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When I'm 68040...

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By now I'm sure that most of you have heard of Motorola's speedy new chip, the 68040. Motorola finally announced this week that it will start shipping the 68040 in quantity, an announcement which a number of companies were waiting anxiously for. Of those, NeXT is probably the most important since the new NeXTStations and NeXTCubes can't ship until the 68040 arrives in bulk. Motorola is rushing the chips out in an effort to meet manufacturers' needs.

This is all well and good for Apple as well, since it's no secret (or at least we don't think it is :-)) that Apple has been working on a 68040-based Macintosh. However, Apple has also been rumored to be working on a RISC-based (reduced instruction set computing) computer that would use Motorola's 88000 line of processors. There is a slight problem with the Motorola chips though. In true Nancy Reagan spirit, Motorola recently instituted a drug-testing policy for its employees, a policy that caused a number of Motorola's engineers, most significantly the ones in the 68040 and RISC departments, to resign in protest. That may be another reason Motorola rushed the 68040 ship date - they didn't want manufacturers getting worried about chip availability

It's unclear whether or not the Apple RISC machine will be a Macintosh or not, although I personally think it would be a large mistake to introduce yet another platform into the market. Such a RISC machine should at least have a Macintosh emulation mode. Apple has said that it will only use the 68000 family in the Mac, but some people wonder if this is true, in light of last week's news that Apple and VLSI Technology and Acorn Computer Group plc formed a new company in Cambridge, England (would someone in the UK please tell us what that plc stands for?).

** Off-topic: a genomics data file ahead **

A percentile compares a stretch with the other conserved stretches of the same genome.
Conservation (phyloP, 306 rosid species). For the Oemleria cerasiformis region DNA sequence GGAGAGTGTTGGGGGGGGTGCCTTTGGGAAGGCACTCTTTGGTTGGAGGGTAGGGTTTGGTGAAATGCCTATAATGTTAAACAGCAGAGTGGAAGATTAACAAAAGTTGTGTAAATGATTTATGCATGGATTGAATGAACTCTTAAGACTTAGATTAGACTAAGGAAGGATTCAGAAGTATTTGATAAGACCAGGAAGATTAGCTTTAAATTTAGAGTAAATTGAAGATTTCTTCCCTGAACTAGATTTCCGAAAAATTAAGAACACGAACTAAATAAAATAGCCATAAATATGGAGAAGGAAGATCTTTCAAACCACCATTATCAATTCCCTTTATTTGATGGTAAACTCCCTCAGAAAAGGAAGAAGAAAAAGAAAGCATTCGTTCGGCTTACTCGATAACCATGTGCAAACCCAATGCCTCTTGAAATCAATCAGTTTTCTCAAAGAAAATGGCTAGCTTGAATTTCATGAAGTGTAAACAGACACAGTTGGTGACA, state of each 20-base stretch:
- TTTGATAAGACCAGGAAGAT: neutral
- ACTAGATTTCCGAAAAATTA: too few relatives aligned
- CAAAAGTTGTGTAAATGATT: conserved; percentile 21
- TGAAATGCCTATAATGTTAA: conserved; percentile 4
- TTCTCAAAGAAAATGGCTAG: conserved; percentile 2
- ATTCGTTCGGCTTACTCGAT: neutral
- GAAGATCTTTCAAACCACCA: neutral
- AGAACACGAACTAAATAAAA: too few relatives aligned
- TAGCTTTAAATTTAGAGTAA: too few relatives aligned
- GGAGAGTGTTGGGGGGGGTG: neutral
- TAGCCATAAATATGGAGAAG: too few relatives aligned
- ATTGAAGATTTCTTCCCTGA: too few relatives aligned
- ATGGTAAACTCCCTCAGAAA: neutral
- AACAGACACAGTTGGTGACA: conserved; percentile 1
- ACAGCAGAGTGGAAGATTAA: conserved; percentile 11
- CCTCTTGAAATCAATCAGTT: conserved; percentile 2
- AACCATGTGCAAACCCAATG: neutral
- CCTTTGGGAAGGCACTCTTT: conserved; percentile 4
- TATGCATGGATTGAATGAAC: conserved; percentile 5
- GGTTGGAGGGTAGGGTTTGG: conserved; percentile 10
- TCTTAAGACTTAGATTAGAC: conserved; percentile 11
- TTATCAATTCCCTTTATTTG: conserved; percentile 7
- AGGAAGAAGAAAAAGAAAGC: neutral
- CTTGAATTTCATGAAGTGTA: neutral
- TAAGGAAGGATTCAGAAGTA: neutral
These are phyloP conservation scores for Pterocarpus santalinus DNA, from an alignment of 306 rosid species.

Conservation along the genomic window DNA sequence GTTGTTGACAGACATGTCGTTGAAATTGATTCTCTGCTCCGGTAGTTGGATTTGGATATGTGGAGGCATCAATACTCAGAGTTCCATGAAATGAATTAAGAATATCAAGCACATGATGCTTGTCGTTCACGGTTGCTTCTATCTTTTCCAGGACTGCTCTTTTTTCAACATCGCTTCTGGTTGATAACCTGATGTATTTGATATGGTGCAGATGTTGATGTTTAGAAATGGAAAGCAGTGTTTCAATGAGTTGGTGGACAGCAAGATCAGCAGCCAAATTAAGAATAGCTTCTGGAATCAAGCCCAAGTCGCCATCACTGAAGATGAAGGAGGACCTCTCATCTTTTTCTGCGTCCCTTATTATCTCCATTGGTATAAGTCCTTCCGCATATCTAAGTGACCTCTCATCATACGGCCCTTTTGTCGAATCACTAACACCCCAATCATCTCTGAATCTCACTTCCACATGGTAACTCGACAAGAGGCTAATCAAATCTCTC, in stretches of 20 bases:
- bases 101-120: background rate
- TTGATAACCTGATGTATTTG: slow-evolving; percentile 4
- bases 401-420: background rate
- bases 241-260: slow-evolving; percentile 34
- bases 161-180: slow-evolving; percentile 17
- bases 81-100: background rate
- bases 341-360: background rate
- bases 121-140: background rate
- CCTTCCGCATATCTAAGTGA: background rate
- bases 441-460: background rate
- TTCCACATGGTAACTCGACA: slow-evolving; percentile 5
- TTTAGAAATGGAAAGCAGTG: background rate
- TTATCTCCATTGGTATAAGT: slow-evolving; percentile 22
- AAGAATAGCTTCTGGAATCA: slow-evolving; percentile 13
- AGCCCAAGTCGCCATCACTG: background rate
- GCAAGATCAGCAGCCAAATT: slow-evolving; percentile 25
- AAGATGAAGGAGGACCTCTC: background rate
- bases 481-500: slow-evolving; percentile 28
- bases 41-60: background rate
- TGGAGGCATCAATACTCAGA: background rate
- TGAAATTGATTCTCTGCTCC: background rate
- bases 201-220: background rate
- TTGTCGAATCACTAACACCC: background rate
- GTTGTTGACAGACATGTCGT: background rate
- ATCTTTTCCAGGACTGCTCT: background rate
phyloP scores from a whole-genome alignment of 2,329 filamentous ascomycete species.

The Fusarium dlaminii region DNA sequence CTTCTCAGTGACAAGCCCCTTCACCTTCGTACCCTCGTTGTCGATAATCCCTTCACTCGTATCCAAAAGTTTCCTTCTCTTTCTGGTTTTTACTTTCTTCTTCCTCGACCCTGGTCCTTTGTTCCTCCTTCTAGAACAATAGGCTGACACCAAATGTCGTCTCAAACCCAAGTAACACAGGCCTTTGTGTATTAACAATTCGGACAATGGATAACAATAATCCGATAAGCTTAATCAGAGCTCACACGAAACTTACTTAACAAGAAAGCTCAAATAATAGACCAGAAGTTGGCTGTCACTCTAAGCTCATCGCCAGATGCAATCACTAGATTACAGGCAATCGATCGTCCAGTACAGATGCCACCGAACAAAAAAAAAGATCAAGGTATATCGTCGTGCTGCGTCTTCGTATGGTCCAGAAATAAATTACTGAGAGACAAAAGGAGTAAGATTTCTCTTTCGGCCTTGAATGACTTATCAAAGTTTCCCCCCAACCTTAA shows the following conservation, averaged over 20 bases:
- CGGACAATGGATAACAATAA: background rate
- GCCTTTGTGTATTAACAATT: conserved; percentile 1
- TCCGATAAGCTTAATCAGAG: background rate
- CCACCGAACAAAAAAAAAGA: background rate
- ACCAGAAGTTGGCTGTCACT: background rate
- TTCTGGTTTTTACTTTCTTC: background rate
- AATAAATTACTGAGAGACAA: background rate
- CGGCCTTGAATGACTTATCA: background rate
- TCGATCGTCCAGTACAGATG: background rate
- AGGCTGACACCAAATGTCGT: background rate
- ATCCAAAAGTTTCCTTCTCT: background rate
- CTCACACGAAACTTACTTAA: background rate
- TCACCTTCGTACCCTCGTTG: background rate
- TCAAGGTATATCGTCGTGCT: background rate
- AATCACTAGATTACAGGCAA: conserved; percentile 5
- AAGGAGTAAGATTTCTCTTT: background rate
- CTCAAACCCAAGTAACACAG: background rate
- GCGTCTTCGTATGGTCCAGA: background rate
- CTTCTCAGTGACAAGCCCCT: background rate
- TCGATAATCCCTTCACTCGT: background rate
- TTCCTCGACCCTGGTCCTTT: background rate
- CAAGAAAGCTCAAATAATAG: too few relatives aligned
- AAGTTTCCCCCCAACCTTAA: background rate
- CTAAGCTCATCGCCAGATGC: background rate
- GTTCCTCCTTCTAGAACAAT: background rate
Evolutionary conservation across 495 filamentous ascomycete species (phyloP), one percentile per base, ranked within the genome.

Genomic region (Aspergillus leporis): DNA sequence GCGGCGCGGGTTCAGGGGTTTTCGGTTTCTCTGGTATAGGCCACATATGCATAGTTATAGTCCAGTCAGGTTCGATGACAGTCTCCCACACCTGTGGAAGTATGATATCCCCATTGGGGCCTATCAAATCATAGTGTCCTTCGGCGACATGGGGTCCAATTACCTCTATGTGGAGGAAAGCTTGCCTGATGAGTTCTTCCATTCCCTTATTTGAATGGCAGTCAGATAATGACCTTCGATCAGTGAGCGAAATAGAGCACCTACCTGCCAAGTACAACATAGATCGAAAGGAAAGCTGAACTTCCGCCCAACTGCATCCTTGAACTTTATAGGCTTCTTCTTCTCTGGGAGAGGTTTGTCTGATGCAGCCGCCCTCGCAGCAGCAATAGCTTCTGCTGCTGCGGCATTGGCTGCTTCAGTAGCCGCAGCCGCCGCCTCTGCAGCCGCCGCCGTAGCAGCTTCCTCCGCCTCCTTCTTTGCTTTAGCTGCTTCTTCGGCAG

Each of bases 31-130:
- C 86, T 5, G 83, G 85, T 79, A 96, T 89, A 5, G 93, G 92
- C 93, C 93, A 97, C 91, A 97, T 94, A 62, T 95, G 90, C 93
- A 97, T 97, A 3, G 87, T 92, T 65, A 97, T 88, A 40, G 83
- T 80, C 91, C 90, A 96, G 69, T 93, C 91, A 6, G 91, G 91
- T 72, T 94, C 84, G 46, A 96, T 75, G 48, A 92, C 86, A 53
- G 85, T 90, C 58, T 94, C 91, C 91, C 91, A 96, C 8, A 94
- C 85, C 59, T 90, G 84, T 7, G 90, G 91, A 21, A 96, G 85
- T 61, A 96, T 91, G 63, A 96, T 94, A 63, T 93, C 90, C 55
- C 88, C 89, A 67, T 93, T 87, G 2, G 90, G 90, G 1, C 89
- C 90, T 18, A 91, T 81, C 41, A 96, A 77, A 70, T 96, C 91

The company, Advanced RISC Machines (ARM) will develop cheap RISC processors that consume little power. Such processors would be extremely useful in the next generation of portable computers, perhaps even the sort that General Magic is working on. Another likely possibility for the RISC processor would be in a laser printer's rasterizing board. The greater the resolution of a laser printer, the greater the need for processing power, particularly with complex images, and Apple no longer has a high-end laser printer now that 600 and 1000 dpi printers are readily available from companies such as LaserMax. Apply that logic as you will, we've heard nothing specific and are merely connecting related points of information.

Information from:
John Catsoulis -- jtc@latcs1.oz.au
Nigel Cliffe -- ncliffe@axion.bt.co.uk
Ian Harries -- ih@doc.ic.ac.uk
Lawrence D'Oliveiro -- ldo@waikato.ac.nz

Related articles:
PC WEEK -- 03-Dec-90, Vol. 7, #48, pg. 17, 153
InfoWorld -- 03-Dec-90, Vol. 12, #49, pg. 5

 

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